"Deeply satisfying and surprisingly upbeat."

"This is a pull-no-punches story about learning the truth and growing up, full of the preciousness of friendship and love."

"Mesmerizing, embroidered with terrifying webs of intrigue and haunted by ghosts."

TeenReads
"Friday Brown may have left many places throughout her lifetime, but Wakefield's fantastic story is never leaving me. This book is for fans of Libba Bray and Martine Leavitt."
The Horn Book
"Friday's battle with grief and inheritance is tense and evocative from first page to last."
Australian Book Review
"The themes and subject matter may be dark…but this is far from being a novel without hope."
Bookseller+Publisher Magazine
"Full of elegiac beauty and intelligent insights…this is a stunning contribution to young-adult fiction."
Dominion Post Weekend
"Wakefield’s characters are one of the strengths of this young adult novel. They are diverse, compelling, multi-dimensional, loveable, despicable….believable.
Listener
"Deeply satisfying and surprisingly upbeat.
Herald Sun
"This is a pull-no-punches story about learning the truth and growing up, full of the preciousness of friendship and love.
Magpies Magazine
"Mesmerizing, embroidered with terrifying webs of intrigue and haunted by ghosts.
Dominion Post Weekend (Australia)
"Wakefield’s characters are one of the strengths of this young adult novel. They are diverse, compelling, multi-dimensional, loveable, despicable….believable."
Listener (Australia)
"Deeply satisfying and surprisingly upbeat."
Herald Sun (Australia)
"This is a pull-no-punches story about learning the truth and growing up, full of the preciousness of friendship and love."
Magpies Magazine (Australia)
"Mesmerizing, embroidered with terrifying webs of intrigue and haunted by ghosts."
VOYA - Dawn Talbott
Friday Brown's life has been full of constant change. For as long as she can remember, she and her mother have been moving from place to place, avoiding settling down, avoiding the law, avoiding the past. But when Friday's mom passes away, she must figure out her own place in the world. She sets out to find her dad with only an old photograph as a starting point. When Friday meets a group of teenagers living together, creating their own homeless family, she gets drawn in. Arden, the leader, is both charismatic and dangerous. Friday begins to find that all families, even those born out of convenience, have secrets, and the secrets of this family threaten the sanity, safety, and very lives of the group. This story is entertaining enough to keep the reader's attention, but there is nothing spectacular. The setting is generic; the characters are solid, but the only really interesting one is Silence, the boy who initially draws Friday into the group. The other characters are relatively flat—typical, damaged, street kids, a couple of them forgettable enough that readers lose track of who is who. This book is a coming-of-age story in which the character that grows up does not seem to mature because in the end, she still seems lost. All in all, it is a decent selection but could be much stronger with a little more creativity and character growth. Reviewer: Dawn Talbott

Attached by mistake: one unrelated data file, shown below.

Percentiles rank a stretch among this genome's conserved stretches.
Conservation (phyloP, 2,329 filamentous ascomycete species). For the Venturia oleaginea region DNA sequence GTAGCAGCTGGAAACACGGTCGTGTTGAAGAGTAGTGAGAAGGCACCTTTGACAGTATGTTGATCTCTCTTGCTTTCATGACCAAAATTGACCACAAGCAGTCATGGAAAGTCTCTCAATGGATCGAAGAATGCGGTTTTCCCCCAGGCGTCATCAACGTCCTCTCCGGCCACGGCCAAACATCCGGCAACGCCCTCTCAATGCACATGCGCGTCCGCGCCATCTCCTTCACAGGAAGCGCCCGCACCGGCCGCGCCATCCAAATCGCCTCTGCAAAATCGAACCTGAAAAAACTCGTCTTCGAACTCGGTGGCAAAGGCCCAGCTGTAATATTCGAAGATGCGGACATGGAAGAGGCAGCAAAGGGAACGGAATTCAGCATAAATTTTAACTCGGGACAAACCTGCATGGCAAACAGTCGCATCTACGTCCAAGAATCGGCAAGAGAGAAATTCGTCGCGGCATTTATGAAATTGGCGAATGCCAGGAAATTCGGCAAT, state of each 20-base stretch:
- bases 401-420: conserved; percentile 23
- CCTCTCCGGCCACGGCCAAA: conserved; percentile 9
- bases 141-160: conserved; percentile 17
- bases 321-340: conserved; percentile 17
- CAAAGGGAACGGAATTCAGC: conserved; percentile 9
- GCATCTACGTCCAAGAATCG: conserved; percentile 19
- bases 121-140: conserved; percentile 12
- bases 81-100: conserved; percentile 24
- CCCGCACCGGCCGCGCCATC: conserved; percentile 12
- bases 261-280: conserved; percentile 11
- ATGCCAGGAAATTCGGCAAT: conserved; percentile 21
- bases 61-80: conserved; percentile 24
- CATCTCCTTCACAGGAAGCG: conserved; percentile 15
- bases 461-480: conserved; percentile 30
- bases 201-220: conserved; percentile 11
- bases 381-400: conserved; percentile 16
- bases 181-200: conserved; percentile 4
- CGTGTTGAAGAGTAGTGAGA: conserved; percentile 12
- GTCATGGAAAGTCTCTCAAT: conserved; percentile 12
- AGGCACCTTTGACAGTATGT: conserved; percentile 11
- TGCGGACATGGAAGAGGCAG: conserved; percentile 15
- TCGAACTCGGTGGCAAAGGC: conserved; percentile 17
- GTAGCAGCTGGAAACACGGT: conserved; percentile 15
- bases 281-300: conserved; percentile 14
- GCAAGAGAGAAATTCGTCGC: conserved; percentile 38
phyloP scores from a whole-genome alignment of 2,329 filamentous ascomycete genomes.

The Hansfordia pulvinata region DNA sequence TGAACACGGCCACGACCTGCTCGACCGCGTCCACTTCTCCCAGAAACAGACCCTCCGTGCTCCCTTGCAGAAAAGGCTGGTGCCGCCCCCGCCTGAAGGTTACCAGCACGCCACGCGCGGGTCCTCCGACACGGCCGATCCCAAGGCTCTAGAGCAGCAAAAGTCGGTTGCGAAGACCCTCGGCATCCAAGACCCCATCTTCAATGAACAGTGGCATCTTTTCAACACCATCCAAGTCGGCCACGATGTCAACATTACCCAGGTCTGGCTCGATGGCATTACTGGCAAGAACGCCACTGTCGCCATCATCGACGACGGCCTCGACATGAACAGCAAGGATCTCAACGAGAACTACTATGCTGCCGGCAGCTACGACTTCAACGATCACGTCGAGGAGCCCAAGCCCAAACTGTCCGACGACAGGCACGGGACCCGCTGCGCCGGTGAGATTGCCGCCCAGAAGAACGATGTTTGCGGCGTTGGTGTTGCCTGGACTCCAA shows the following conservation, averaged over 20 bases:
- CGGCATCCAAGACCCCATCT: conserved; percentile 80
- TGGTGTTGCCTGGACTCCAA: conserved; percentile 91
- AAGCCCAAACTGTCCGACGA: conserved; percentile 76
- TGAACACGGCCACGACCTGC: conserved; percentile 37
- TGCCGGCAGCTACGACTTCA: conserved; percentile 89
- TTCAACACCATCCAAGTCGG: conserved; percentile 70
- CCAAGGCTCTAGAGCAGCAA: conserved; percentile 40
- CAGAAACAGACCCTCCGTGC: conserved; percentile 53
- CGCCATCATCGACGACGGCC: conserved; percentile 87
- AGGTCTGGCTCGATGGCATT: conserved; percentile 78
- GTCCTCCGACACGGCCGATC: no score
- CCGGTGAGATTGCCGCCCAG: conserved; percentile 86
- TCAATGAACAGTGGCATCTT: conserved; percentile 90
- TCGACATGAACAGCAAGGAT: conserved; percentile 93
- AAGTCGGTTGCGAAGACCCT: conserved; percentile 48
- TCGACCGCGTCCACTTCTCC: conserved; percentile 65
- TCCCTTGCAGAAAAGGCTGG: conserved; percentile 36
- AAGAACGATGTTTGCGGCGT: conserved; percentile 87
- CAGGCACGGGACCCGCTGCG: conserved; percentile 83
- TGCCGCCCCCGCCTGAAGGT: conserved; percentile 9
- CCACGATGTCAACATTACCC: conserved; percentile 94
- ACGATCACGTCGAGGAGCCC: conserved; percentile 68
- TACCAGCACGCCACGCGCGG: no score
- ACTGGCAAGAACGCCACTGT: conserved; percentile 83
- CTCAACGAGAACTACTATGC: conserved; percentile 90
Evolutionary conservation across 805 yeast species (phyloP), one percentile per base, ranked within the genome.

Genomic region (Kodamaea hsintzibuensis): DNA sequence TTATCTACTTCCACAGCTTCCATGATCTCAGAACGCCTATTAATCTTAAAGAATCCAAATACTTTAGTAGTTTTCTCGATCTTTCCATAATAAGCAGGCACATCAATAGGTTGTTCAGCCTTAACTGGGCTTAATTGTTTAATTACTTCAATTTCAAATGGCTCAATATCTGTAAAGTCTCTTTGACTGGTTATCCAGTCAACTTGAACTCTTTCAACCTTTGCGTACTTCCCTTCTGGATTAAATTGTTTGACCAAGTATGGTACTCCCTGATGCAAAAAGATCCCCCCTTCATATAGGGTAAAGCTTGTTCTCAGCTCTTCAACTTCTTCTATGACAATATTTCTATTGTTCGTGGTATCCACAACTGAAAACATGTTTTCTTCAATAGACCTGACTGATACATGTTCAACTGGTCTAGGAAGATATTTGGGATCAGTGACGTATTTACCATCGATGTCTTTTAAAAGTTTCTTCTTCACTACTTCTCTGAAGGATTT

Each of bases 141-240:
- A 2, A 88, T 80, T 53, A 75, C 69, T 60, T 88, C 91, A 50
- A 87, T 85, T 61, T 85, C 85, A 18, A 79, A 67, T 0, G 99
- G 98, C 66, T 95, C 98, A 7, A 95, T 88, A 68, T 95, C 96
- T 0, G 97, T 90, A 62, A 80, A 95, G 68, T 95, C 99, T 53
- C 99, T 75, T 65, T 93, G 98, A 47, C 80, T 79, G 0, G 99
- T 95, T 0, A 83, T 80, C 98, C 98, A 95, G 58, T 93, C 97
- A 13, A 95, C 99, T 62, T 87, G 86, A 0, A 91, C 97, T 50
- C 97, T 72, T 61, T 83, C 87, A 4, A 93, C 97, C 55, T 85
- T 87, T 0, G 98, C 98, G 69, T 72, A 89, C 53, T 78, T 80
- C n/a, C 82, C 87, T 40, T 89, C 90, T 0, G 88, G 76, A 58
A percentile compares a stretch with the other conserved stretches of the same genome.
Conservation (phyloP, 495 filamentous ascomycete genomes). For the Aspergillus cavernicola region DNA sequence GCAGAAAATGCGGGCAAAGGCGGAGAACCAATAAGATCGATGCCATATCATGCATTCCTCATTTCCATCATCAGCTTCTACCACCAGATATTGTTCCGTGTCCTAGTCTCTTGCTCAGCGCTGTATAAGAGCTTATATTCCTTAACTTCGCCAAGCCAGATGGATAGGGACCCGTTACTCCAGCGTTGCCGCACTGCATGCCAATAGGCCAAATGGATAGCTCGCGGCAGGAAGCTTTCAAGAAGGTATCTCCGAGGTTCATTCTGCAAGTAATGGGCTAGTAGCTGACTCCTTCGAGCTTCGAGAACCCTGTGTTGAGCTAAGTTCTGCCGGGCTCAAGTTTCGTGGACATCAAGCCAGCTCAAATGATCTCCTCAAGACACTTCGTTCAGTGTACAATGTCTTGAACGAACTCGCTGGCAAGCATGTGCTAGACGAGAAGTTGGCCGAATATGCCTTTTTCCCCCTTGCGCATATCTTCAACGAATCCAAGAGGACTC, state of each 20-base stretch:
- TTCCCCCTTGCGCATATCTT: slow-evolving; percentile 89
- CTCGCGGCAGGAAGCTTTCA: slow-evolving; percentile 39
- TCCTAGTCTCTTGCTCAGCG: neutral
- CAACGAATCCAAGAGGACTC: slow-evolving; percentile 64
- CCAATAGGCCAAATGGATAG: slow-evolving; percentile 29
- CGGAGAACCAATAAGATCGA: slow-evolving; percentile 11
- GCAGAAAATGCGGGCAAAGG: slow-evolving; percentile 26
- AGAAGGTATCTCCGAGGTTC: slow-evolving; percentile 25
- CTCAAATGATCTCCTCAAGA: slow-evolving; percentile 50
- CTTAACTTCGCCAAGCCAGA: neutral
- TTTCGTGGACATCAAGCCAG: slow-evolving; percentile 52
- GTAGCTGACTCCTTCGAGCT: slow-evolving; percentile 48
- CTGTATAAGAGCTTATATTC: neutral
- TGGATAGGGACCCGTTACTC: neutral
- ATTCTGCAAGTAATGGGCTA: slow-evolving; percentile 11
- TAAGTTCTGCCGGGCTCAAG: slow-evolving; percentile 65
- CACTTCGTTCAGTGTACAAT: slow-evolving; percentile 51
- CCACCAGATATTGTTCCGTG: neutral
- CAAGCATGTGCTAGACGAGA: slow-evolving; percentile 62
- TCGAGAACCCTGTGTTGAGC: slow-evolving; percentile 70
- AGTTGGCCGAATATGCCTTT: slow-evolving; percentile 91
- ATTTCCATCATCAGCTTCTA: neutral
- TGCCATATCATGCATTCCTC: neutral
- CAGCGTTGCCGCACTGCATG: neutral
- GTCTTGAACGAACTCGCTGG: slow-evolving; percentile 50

Kirkus Reviews
Australian author Wakefield spins a tense, multilayered tale about loyalty, memory and survival. Liliane Brown, more often called Friday, strikes out on her own 42 days after her mother Vivienne's death from cancer. Having spent most of her time traveling from place to place at a moment's notice and taking in her mother's larger-than-life stories, she has no use for staying at her well-heeled grandfather's too-still, too-big house. On a train platform, she meets a young street kid whose muted voice from a child-abuse–related injury has given him the name Silence. Silence takes Friday to the squat where he lives with a pack of street kids, each carefully imagined and drawn. Most compelling, perhaps, is charismatic Arden, the group's de facto leader. Arden's ruthlessness is revealed slowly and chillingly as the group travels and takes reckless steps according to her whims. As Friday's bond with Silence keeps her invested in the group, her conflicts with Arden lead to a dangerous rift among the street kids. Imagery--a dust-filled ghost town, harrowing dreams of drowning--is vivid and evocative, and Friday's changing sense of herself and her relationship to her mother's legacy give the story another layer of depth. Lyrical, suspenseful and haunting. (Fiction. 14 & up)
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Product Details

  • ISBN-13: 9781442486553
  • Publisher: Simon & Schuster Books For Young Readers
  • Publication date: 9/10/2013
  • Sold by: SIMON & SCHUSTER
  • Format: eBook
  • Pages: 336
  • Sales rank: 785,116
  • Age range: 14 - 17 Years
  • File size: 2 MB

Meet the Author

Vikki Wakefield is the author of the award-winning All I Ever Wanted and Friday Never Leaving, her US debut. She lives in Adelaide, Australia. Visit her at VikkiWakefield.com.